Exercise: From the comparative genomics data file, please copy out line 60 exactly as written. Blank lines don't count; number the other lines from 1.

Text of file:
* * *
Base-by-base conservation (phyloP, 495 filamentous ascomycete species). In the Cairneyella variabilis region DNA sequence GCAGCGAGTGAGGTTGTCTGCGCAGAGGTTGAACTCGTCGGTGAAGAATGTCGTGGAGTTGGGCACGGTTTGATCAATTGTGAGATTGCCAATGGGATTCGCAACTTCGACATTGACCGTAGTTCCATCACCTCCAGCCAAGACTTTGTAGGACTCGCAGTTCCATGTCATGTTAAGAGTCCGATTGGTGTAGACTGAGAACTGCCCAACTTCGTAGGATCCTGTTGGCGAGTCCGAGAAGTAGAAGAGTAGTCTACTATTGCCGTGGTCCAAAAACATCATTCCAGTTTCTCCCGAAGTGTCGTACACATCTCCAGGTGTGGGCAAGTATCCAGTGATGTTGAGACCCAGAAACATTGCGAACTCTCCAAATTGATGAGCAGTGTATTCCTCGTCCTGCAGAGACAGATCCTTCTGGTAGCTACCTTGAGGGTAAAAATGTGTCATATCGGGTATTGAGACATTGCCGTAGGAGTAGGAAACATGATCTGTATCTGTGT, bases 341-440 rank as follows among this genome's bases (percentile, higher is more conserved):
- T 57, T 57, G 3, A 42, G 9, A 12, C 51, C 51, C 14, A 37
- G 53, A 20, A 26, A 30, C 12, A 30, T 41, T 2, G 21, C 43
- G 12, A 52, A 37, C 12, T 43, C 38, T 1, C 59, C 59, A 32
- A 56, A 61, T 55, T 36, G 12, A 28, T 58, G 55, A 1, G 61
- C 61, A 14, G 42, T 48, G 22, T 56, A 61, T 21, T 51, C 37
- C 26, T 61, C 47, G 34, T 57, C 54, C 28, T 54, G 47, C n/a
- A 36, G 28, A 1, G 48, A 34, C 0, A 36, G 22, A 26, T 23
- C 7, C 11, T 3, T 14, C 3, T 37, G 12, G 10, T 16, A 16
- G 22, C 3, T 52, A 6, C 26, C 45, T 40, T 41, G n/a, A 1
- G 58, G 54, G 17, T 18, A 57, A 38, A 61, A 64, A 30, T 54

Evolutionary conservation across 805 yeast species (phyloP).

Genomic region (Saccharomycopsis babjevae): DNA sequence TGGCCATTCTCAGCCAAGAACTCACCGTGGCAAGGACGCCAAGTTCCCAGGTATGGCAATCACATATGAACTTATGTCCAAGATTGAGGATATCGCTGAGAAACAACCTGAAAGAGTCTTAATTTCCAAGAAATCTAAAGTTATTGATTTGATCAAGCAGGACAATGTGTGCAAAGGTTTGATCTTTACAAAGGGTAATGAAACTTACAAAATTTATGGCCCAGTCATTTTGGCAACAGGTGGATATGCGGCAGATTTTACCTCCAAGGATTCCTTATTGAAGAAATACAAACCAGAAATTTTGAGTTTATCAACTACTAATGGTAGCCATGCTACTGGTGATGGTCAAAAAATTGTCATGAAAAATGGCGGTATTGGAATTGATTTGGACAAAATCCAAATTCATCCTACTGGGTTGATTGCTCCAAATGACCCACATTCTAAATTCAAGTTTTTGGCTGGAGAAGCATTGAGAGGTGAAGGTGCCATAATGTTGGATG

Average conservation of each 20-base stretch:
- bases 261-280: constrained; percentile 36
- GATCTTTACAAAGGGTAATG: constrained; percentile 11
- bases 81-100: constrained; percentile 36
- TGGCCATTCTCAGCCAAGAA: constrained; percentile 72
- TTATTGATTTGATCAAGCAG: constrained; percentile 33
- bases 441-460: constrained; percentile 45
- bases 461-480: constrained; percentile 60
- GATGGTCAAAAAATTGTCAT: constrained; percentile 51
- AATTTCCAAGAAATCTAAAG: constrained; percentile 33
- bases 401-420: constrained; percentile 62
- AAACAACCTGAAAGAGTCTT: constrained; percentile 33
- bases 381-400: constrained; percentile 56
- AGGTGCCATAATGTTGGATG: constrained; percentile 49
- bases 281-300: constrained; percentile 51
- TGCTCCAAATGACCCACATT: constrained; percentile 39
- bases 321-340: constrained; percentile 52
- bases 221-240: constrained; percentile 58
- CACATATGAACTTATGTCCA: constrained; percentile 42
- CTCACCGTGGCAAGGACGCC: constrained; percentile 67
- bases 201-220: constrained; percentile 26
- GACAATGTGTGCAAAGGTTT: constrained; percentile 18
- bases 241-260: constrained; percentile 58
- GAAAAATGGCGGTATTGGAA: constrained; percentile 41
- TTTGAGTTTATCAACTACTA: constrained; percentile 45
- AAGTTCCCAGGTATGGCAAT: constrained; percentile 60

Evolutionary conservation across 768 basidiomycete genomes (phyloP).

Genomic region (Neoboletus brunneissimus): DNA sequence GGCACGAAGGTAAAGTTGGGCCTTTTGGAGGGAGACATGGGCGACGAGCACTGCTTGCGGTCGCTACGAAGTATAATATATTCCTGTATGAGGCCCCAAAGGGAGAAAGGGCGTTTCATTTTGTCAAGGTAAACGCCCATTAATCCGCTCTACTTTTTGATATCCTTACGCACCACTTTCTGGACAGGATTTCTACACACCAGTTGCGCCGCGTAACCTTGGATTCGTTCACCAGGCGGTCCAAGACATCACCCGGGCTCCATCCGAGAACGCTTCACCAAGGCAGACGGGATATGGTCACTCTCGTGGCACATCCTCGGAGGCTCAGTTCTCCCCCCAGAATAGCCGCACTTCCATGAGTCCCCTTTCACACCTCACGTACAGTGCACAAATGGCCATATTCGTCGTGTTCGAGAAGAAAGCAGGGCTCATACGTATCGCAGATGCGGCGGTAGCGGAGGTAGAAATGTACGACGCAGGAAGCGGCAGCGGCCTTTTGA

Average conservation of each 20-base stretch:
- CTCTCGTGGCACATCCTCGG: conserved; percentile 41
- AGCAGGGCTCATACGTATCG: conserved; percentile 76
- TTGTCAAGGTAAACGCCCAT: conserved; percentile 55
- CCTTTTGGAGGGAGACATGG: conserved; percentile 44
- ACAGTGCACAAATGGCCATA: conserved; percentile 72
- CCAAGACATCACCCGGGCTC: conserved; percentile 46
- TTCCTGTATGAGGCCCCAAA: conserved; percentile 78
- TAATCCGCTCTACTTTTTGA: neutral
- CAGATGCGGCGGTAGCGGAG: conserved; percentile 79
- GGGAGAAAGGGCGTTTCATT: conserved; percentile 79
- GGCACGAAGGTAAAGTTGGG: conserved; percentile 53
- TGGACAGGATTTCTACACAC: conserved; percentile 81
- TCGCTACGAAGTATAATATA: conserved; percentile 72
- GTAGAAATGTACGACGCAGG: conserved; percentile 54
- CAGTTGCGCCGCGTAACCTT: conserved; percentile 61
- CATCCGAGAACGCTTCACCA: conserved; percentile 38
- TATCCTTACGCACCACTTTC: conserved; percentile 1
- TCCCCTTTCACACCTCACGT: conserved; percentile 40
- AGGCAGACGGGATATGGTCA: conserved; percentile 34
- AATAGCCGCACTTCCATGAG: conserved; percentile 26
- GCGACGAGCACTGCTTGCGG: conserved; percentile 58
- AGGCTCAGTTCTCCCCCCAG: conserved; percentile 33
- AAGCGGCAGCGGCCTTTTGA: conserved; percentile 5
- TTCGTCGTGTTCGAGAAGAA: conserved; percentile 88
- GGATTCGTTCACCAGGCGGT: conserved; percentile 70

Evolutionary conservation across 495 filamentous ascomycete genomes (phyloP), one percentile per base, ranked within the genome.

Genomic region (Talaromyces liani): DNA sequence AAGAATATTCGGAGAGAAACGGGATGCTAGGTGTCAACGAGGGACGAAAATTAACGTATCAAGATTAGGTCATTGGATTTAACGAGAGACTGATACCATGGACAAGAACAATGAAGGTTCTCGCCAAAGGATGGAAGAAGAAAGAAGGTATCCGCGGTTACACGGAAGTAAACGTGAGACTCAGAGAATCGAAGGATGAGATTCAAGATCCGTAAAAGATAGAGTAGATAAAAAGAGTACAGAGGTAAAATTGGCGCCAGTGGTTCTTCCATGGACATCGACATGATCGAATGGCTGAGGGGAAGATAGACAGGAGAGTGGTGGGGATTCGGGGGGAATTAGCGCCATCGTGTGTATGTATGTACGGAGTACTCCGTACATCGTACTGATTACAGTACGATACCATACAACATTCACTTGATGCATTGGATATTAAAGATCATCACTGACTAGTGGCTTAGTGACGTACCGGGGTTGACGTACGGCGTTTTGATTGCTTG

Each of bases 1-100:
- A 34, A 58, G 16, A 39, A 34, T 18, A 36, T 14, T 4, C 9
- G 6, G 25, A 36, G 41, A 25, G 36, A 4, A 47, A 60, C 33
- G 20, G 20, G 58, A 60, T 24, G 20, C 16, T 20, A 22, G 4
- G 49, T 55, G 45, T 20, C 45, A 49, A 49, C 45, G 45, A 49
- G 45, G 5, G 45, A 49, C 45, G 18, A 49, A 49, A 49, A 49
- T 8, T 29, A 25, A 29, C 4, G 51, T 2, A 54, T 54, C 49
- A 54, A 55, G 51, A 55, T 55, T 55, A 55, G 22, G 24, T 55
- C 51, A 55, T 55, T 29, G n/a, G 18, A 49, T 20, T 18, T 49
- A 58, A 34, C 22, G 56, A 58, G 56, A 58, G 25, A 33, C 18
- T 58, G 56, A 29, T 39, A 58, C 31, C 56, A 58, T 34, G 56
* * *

- TCCCCTTTCACACCTCACGT: conserved; percentile 40